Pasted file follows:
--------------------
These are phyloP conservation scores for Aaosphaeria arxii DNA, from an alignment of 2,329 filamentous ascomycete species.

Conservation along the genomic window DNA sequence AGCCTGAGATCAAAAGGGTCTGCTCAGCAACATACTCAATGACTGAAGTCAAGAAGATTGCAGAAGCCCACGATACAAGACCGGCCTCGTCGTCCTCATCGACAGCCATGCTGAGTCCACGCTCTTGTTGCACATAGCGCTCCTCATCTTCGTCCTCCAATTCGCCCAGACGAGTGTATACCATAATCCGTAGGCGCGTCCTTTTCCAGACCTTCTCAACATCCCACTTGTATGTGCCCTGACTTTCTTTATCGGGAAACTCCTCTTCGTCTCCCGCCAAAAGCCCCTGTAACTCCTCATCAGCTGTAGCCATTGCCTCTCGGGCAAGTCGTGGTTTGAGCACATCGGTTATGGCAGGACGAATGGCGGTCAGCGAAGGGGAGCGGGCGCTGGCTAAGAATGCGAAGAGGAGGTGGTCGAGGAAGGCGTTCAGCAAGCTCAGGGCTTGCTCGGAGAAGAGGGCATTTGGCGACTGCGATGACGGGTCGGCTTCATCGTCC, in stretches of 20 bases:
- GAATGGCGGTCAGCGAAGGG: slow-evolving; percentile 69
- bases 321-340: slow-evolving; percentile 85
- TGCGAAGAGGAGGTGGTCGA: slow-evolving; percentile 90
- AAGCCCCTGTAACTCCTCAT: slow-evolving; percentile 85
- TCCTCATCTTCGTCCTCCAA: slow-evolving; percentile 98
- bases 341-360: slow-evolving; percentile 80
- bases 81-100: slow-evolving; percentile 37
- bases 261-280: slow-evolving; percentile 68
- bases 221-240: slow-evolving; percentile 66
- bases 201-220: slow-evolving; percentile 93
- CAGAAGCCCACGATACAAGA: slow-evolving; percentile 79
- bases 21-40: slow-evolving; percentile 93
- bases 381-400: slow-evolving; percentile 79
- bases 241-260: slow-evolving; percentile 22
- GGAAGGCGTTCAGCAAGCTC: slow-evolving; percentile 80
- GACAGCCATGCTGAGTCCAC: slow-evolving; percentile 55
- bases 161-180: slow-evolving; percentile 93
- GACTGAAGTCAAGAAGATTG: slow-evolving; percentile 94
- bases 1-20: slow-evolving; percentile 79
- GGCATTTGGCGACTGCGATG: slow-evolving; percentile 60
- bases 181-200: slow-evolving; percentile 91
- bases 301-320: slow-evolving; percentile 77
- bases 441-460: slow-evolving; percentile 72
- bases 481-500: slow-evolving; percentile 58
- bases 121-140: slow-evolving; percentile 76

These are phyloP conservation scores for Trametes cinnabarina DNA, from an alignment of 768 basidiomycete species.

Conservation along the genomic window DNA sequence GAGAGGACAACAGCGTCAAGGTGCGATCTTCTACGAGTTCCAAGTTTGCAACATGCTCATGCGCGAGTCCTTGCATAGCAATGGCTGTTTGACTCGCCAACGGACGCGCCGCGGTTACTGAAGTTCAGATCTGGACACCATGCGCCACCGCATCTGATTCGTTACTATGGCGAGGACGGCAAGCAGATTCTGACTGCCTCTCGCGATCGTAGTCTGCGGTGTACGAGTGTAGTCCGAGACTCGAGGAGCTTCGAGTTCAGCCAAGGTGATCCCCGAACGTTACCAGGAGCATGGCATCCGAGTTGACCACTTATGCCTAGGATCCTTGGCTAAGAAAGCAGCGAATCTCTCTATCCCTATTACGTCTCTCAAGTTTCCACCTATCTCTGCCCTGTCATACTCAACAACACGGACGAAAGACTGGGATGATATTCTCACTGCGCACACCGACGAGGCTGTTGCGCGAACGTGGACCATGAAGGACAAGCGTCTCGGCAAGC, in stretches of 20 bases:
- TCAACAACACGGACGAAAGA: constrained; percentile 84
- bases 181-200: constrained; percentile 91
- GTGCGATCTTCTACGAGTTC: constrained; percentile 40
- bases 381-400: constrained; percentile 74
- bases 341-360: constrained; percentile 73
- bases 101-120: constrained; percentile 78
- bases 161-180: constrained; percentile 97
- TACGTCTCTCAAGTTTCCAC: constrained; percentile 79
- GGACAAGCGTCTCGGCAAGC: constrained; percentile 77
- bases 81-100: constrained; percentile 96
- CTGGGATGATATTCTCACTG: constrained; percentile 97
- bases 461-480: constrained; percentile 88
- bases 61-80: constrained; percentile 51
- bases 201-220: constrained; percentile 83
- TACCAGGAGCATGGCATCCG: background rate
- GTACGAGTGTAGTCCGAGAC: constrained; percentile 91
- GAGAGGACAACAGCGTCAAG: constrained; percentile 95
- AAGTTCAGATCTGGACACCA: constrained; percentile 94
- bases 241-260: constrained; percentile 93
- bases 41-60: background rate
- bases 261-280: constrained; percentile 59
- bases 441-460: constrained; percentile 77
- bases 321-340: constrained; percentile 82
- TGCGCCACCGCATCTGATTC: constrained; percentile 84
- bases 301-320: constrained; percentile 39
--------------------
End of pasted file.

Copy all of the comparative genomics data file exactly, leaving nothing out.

These are phyloP conservation scores for Aaosphaeria arxii DNA, from an alignment of 2,329 filamentous ascomycete species.

Conservation along the genomic window DNA sequence AGCCTGAGATCAAAAGGGTCTGCTCAGCAACATACTCAATGACTGAAGTCAAGAAGATTGCAGAAGCCCACGATACAAGACCGGCCTCGTCGTCCTCATCGACAGCCATGCTGAGTCCACGCTCTTGTTGCACATAGCGCTCCTCATCTTCGTCCTCCAATTCGCCCAGACGAGTGTATACCATAATCCGTAGGCGCGTCCTTTTCCAGACCTTCTCAACATCCCACTTGTATGTGCCCTGACTTTCTTTATCGGGAAACTCCTCTTCGTCTCCCGCCAAAAGCCCCTGTAACTCCTCATCAGCTGTAGCCATTGCCTCTCGGGCAAGTCGTGGTTTGAGCACATCGGTTATGGCAGGACGAATGGCGGTCAGCGAAGGGGAGCGGGCGCTGGCTAAGAATGCGAAGAGGAGGTGGTCGAGGAAGGCGTTCAGCAAGCTCAGGGCTTGCTCGGAGAAGAGGGCATTTGGCGACTGCGATGACGGGTCGGCTTCATCGTCC, in stretches of 20 bases:
- GAATGGCGGTCAGCGAAGGG: slow-evolving; percentile 69
- bases 321-340: slow-evolving; percentile 85
- TGCGAAGAGGAGGTGGTCGA: slow-evolving; percentile 90
- AAGCCCCTGTAACTCCTCAT: slow-evolving; percentile 85
- TCCTCATCTTCGTCCTCCAA: slow-evolving; percentile 98
- bases 341-360: slow-evolving; percentile 80
- bases 81-100: slow-evolving; percentile 37
- bases 261-280: slow-evolving; percentile 68
- bases 221-240: slow-evolving; percentile 66
- bases 201-220: slow-evolving; percentile 93
- CAGAAGCCCACGATACAAGA: slow-evolving; percentile 79
- bases 21-40: slow-evolving; percentile 93
- bases 381-400: slow-evolving; percentile 79
- bases 241-260: slow-evolving; percentile 22
- GGAAGGCGTTCAGCAAGCTC: slow-evolving; percentile 80
- GACAGCCATGCTGAGTCCAC: slow-evolving; percentile 55
- bases 161-180: slow-evolving; percentile 93
- GACTGAAGTCAAGAAGATTG: slow-evolving; percentile 94
- bases 1-20: slow-evolving; percentile 79
- GGCATTTGGCGACTGCGATG: slow-evolving; percentile 60
- bases 181-200: slow-evolving; percentile 91
- bases 301-320: slow-evolving; percentile 77
- bases 441-460: slow-evolving; percentile 72
- bases 481-500: slow-evolving; percentile 58
- bases 121-140: slow-evolving; percentile 76

These are phyloP conservation scores for Trametes cinnabarina DNA, from an alignment of 768 basidiomycete species.

Conservation along the genomic window DNA sequence GAGAGGACAACAGCGTCAAGGTGCGATCTTCTACGAGTTCCAAGTTTGCAACATGCTCATGCGCGAGTCCTTGCATAGCAATGGCTGTTTGACTCGCCAACGGACGCGCCGCGGTTACTGAAGTTCAGATCTGGACACCATGCGCCACCGCATCTGATTCGTTACTATGGCGAGGACGGCAAGCAGATTCTGACTGCCTCTCGCGATCGTAGTCTGCGGTGTACGAGTGTAGTCCGAGACTCGAGGAGCTTCGAGTTCAGCCAAGGTGATCCCCGAACGTTACCAGGAGCATGGCATCCGAGTTGACCACTTATGCCTAGGATCCTTGGCTAAGAAAGCAGCGAATCTCTCTATCCCTATTACGTCTCTCAAGTTTCCACCTATCTCTGCCCTGTCATACTCAACAACACGGACGAAAGACTGGGATGATATTCTCACTGCGCACACCGACGAGGCTGTTGCGCGAACGTGGACCATGAAGGACAAGCGTCTCGGCAAGC, in stretches of 20 bases:
- TCAACAACACGGACGAAAGA: constrained; percentile 84
- bases 181-200: constrained; percentile 91
- GTGCGATCTTCTACGAGTTC: constrained; percentile 40
- bases 381-400: constrained; percentile 74
- bases 341-360: constrained; percentile 73
- bases 101-120: constrained; percentile 78
- bases 161-180: constrained; percentile 97
- TACGTCTCTCAAGTTTCCAC: constrained; percentile 79
- GGACAAGCGTCTCGGCAAGC: constrained; percentile 77
- bases 81-100: constrained; percentile 96
- CTGGGATGATATTCTCACTG: constrained; percentile 97
- bases 461-480: constrained; percentile 88
- bases 61-80: constrained; percentile 51
- bases 201-220: constrained; percentile 83
- TACCAGGAGCATGGCATCCG: background rate
- GTACGAGTGTAGTCCGAGAC: constrained; percentile 91
- GAGAGGACAACAGCGTCAAG: constrained; percentile 95
- AAGTTCAGATCTGGACACCA: constrained; percentile 94
- bases 241-260: constrained; percentile 93
- bases 41-60: background rate
- bases 261-280: constrained; percentile 59
- bases 441-460: constrained; percentile 77
- bases 321-340: constrained; percentile 82
- TGCGCCACCGCATCTGATTC: constrained; percentile 84
- bases 301-320: constrained; percentile 39